From boards to bid day: a look at sorority recruitment

Camryn Collier, Reporter

Boot-cut jeans, star earrings and big smiles were a staple last weekend at the Plemmons Student Union as Panhellenic recruitment started Aug. 23. 

Macie Stafford, a freshman computer information systems major, waited outside the Solarium with group 15, watching the flurry of sorority women rush by, awaiting the first round of recruitment. 

Stafford wore a light gray T-shirt with “Appalachian State Panhellenic Recruitment” on the front, the same shirt all potential new members, or PNMs, wore. Her pink highlighted hair was in two buns, and she wore purple lipstick, paired with a yellow jean skirt.

Excited and nervous, Stafford said she was most anxious to learn more about each sorority’s morals. 

Sorority recruitment began earlier this year, with fall registration opening in early June. Normally, the process starts mid-September, but began a few weeks earlier after Hurricane Florence delayed last year’s recruitment. 

  Senior exercise science major Ashlyn Lowder is the president of Alpha Phi Fraternity. She said an earlier recruitment has benefits.

“Since (registration) is earlier now, the girls don’t have time to ask people what they think. Now it’s really them coming in with an open mind, which is how it should be,” Lowder said. 

Along with Stafford, 510 other PNMs were split into 15 groups for the first round of fall recruitment, called “boards,” where they visit each of the 10 Panhellenic sororities in designated rooms in the student union. 

The process started Aug. 17 with Meet the Greeks, a cookout on Sanford Mall that helped PNMs grow familiar with Greek life. PNMs then attended an orientation on Aug. 22, where they received a “little black book” with information about the details of the recruitment process.

A few days after orientation, PMNs begin the first of four rounds, broken up over two weekends, before receiving invitations or “bids” to join a sorority. 

Through this process, PNMs and sororities narrow down their choices in a “numbers matching list,” Beller said.

It is rare, she said, for a PNM to not receive a bid at all. 

“We always tell girls to ‘trust the process,’” Beller said. 

Generally, all 10 sororities have 30 to 45 open spots. An average of 50 women drop out over the process and the numbers balance out, Lowder said. 

While most girls who go through recruitment receive a bid, it doesn’t always work out, a former sorority member said. 

“I joined it, and they were so nice during the recruitment process. But after I got in, I felt that they were very unwelcoming and not that friendly,” she said. “I thought sorority girls were happy and would be excited for a new person and want to be friends, but mostly they just stayed in their cliques and didn’t help me feel welcomed.”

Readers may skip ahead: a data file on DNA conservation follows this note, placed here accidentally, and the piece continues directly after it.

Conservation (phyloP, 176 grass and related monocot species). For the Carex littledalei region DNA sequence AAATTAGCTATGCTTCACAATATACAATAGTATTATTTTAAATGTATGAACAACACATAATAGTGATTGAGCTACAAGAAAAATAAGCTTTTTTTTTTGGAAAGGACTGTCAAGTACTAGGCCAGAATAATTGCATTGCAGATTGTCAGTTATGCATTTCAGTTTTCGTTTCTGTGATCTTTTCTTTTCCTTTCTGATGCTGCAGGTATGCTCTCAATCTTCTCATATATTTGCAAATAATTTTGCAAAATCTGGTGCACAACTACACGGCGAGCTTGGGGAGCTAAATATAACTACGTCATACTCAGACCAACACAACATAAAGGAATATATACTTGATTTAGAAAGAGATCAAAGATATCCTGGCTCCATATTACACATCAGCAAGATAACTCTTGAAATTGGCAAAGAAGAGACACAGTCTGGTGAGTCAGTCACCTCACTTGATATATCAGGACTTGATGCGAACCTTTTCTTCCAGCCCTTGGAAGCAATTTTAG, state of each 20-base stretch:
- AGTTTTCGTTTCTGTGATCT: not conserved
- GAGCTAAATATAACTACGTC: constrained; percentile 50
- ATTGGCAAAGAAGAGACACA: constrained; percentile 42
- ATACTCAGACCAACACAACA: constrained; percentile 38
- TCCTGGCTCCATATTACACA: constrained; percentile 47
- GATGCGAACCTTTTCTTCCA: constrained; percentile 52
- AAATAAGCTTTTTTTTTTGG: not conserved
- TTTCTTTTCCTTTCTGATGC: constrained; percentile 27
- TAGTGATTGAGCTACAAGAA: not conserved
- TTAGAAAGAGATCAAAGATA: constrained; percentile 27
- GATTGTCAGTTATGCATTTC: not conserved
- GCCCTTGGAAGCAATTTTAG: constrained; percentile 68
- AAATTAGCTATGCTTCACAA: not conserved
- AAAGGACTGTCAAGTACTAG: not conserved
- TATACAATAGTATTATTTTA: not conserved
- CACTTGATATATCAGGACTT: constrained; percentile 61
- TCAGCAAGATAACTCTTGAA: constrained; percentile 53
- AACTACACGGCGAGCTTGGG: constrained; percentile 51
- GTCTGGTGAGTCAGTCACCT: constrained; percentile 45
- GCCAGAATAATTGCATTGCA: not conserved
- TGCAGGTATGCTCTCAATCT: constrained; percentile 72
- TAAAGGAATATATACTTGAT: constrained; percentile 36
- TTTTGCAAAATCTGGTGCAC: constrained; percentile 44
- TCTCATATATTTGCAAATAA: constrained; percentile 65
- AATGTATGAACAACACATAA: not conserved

The Panhellenic community works at getting along with the entire Greek community through “pan love,” Beller said.

  This community also includes three sororities in the National Pan-Hellenic Council, which are historically African American organizations. They use a process called Membership Intake, which involves a Meet the Greeks event and an informal meeting with presentations and panels. 

Communication studies major Kenedy Singletary is president of NPHC executive board and a member of Alpha Kappa Alpha Sorority Inc.

I’m an only child, and prior to college I never had anyone to call ‘sister.’ In April of 2018, I gained nine sisters. Joining a sorority has definitely greatly improved my college career and personal life,” Singletary wrote in an email. 

The NPHC intake process began Aug. 26, and anyone interested can fill out a form on AppSync, according to App State’s NPHC website. 

Junior childhood development major Faith Kernan, president of Alpha Delta Pi, shared her advice for PMNs going through the last stages of recruitment. 

“With recruitment, I know it can be very scary and intimidating, but we’re just as nervous. We all want to impress the girls, but we want them to feel very welcomed and want them to love Greek life at App,” Kernan said. “It’s something to be super excited about because it is just the beginning of an amazing journey.” 

The first weekend of rounds brought smiles, excitement and more space buns from Macie Stafford. 

“I actually got three hours of sleep last night, so I’m jazzed,” she said. 

Stafford said she is excited to continue going through recruitment and to find a sorority she can call “home.”